Before students leave the United States, they should make sure they have the following documents to re-enter the United States to continue their studies:
- valid passport (must be valid at least 6 months into the future)
- valid U.S. visa (except Canadian citizens)
- valid form I-20/DS-2019 with signature for re-entry (signature should be within 1 year of re-entry date or 6 months for students on OPT) Students can request a travel signature through iStart.
- all previous I-20s/DS-2019s
- current proof of financial support
- transcripts (not required but recommended)
- proof of current enrollment, or if travel is between semesters, proof of registration for the next semester (not required but recommended)
Additional documents for students on OPT: EAD card and job offer letter.
Valid U.S. Visa
The visa stamp in the passport, indicates the type of visa, the expiration date, and number of entries permitted. As long as the visa indicates F-1/J-1, is multiple-entry and has not yet expired, the student does not need to apply for a new visa if he/she plans to re-enter the U.S. with an I-20 to study.
Students should always check with the U.S. Consulate in the country in which they will apply for a visa. Each post follows U.S. laws and regulations but has its own procedures in issuing visas. Some points to consider:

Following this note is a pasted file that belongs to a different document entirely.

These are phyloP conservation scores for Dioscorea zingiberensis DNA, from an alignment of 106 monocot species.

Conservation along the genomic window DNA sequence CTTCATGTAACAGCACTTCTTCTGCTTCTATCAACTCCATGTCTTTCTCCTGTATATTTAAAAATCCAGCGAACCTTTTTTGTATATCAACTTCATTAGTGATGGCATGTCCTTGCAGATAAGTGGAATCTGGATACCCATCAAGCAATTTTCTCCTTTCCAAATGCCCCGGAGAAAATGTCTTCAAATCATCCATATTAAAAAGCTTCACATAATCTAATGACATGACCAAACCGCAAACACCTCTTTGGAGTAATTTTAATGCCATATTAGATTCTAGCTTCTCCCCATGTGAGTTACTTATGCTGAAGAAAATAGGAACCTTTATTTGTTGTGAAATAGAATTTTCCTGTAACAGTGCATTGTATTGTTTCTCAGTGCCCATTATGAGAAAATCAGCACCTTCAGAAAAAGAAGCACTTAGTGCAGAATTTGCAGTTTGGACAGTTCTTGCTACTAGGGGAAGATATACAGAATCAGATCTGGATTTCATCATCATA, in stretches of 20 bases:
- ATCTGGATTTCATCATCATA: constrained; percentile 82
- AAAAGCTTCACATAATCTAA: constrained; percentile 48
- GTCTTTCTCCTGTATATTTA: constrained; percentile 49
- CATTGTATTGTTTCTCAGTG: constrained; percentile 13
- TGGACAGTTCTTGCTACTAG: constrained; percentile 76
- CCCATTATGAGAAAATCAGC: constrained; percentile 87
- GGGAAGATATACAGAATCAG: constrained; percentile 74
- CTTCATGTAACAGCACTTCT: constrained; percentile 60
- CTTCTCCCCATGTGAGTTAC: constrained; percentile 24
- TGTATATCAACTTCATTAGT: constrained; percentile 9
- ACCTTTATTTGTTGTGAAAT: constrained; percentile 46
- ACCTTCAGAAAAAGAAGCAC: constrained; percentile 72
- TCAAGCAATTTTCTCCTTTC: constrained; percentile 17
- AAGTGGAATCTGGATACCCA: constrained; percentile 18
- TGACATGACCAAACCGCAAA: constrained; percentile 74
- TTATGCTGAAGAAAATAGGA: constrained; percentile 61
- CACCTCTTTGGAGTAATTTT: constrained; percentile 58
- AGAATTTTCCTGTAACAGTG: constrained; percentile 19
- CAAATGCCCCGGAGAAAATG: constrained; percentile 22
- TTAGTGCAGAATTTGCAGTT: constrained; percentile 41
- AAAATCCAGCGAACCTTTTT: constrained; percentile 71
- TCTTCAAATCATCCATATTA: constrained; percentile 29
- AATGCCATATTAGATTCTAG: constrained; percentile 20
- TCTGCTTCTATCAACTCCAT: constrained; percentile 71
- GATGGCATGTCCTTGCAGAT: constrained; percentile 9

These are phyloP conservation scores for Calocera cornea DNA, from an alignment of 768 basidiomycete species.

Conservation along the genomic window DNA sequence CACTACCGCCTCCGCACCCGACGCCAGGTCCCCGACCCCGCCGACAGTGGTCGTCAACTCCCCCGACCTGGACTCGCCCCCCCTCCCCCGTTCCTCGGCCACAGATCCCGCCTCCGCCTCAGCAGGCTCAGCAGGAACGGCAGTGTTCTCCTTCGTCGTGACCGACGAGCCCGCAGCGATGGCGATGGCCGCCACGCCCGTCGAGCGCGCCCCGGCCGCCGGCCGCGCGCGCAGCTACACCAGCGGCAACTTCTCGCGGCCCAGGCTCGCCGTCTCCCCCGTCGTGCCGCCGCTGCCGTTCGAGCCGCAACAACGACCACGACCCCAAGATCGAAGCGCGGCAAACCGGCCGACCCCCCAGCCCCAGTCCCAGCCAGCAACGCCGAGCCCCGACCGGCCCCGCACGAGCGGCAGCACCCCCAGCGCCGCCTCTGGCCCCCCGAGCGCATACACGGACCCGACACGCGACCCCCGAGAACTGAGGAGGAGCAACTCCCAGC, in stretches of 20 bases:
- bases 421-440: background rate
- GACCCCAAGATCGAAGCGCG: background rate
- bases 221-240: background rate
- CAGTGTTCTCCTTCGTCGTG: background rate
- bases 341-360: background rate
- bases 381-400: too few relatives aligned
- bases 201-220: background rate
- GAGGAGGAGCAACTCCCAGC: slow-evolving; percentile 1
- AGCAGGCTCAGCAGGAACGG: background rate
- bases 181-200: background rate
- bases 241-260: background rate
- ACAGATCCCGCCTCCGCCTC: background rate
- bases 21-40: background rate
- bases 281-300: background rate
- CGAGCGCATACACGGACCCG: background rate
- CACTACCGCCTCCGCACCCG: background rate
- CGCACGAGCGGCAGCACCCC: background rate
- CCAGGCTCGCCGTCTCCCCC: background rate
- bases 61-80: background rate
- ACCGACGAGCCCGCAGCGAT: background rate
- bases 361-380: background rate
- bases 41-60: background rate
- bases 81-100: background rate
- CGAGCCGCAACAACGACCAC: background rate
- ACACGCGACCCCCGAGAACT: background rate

- Applicants must prove to the visa officer that they will return home. In other words, the applicant must have sufficient ties to the home country.
- Some posts are now using the DS-160 (electronic visa application) which is $160.
- Some countries have additional security checks that will take 28 days or more before visas can be issued. It is important to consider your situation and your studies if you are delayed by a security check. These security checks are based on a variety of things. Unfortunately, DISSA cannot speed up the visa process.
Visas are denied for a variety of reasons; if denied, students should ask for the reason in writing. Individuals frequently assume the visa was denied for the wrong reason. The most common visa denial is based on 214(b) of the Immigration and Nationality Act; the visa officer is required to assume every visa applicant is an intending immigrant until the applicant proves otherwise. People applying for non-immigrant visas must show non-immigrant intent. Other reasons for visa denial include incomplete applications, inadmissibility, false documentation, etc.
Valid Form I-20 or DS-2019
If students plan to remain at the same school after re-entering the U.S., they can use the I-20/DS-2019 which has been endorsed by the International Student Adviser (Designated School Official). The I-20/DS-2109 should be endorsed within the semester the student is traveling or within 12 months of re-entry. If the student requires a new I-20/DS-2019 because the information on the document has changed, students may need to reverify their financial support.
Please note that only the International Student Advisers, and Director in DISSA, 410 Boucke Building, can sign Penn State I-20s. Do not ask faculty or staff outside to sign I-20s.
Canadians entering the U.S. need a passport and an endorsed I-20/DS-2019. Canadians re-entering the U.S. in F-1/J-1 status do not need a visa. F-1/J-1 students will need an endorsed I-20/DS-2019 and valid I-94 (for re-entry).
Travel to Contiguous Territory (i.e., Canada, Mexico, or adjacent islands other than Cuba)